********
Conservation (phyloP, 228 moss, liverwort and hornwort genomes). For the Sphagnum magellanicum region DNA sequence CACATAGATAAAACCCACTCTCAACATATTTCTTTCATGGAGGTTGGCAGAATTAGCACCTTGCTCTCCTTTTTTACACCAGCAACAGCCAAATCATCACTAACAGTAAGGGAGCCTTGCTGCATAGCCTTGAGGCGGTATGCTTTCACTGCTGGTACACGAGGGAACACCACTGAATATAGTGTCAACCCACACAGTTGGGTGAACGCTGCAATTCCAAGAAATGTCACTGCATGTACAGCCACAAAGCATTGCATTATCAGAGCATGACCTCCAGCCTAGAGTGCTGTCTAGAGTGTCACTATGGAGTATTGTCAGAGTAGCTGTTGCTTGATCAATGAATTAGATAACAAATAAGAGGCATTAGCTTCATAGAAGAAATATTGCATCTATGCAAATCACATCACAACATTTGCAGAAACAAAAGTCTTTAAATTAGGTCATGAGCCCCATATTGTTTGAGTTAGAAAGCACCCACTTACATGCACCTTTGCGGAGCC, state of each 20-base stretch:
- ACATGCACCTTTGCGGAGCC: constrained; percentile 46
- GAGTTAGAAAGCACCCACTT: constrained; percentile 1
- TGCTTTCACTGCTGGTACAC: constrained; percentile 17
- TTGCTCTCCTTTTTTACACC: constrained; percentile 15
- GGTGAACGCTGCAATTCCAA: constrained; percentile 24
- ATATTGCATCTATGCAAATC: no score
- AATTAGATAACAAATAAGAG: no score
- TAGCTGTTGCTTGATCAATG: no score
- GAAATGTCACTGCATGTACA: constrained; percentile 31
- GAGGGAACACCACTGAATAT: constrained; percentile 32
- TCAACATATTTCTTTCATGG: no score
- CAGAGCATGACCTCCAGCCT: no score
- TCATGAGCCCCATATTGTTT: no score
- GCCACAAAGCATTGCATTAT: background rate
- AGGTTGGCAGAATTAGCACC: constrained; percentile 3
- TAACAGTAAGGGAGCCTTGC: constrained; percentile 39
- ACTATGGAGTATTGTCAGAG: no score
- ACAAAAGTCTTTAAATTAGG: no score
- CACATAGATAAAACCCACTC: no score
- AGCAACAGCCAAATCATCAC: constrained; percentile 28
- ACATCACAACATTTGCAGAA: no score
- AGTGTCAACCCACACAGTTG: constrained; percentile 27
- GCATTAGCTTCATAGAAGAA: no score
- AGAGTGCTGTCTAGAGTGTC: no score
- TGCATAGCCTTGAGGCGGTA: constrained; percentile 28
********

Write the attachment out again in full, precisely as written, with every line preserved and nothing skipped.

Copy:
Conservation (phyloP, 228 moss, liverwort and hornwort genomes). For the Sphagnum magellanicum region DNA sequence CACATAGATAAAACCCACTCTCAACATATTTCTTTCATGGAGGTTGGCAGAATTAGCACCTTGCTCTCCTTTTTTACACCAGCAACAGCCAAATCATCACTAACAGTAAGGGAGCCTTGCTGCATAGCCTTGAGGCGGTATGCTTTCACTGCTGGTACACGAGGGAACACCACTGAATATAGTGTCAACCCACACAGTTGGGTGAACGCTGCAATTCCAAGAAATGTCACTGCATGTACAGCCACAAAGCATTGCATTATCAGAGCATGACCTCCAGCCTAGAGTGCTGTCTAGAGTGTCACTATGGAGTATTGTCAGAGTAGCTGTTGCTTGATCAATGAATTAGATAACAAATAAGAGGCATTAGCTTCATAGAAGAAATATTGCATCTATGCAAATCACATCACAACATTTGCAGAAACAAAAGTCTTTAAATTAGGTCATGAGCCCCATATTGTTTGAGTTAGAAAGCACCCACTTACATGCACCTTTGCGGAGCC, state of each 20-base stretch:
- ACATGCACCTTTGCGGAGCC: constrained; percentile 46
- GAGTTAGAAAGCACCCACTT: constrained; percentile 1
- TGCTTTCACTGCTGGTACAC: constrained; percentile 17
- TTGCTCTCCTTTTTTACACC: constrained; percentile 15
- GGTGAACGCTGCAATTCCAA: constrained; percentile 24
- ATATTGCATCTATGCAAATC: no score
- AATTAGATAACAAATAAGAG: no score
- TAGCTGTTGCTTGATCAATG: no score
- GAAATGTCACTGCATGTACA: constrained; percentile 31
- GAGGGAACACCACTGAATAT: constrained; percentile 32
- TCAACATATTTCTTTCATGG: no score
- CAGAGCATGACCTCCAGCCT: no score
- TCATGAGCCCCATATTGTTT: no score
- GCCACAAAGCATTGCATTAT: background rate
- AGGTTGGCAGAATTAGCACC: constrained; percentile 3
- TAACAGTAAGGGAGCCTTGC: constrained; percentile 39
- ACTATGGAGTATTGTCAGAG: no score
- ACAAAAGTCTTTAAATTAGG: no score
- CACATAGATAAAACCCACTC: no score
- AGCAACAGCCAAATCATCAC: constrained; percentile 28
- ACATCACAACATTTGCAGAA: no score
- AGTGTCAACCCACACAGTTG: constrained; percentile 27
- GCATTAGCTTCATAGAAGAA: no score
- AGAGTGCTGTCTAGAGTGTC: no score
- TGCATAGCCTTGAGGCGGTA: constrained; percentile 28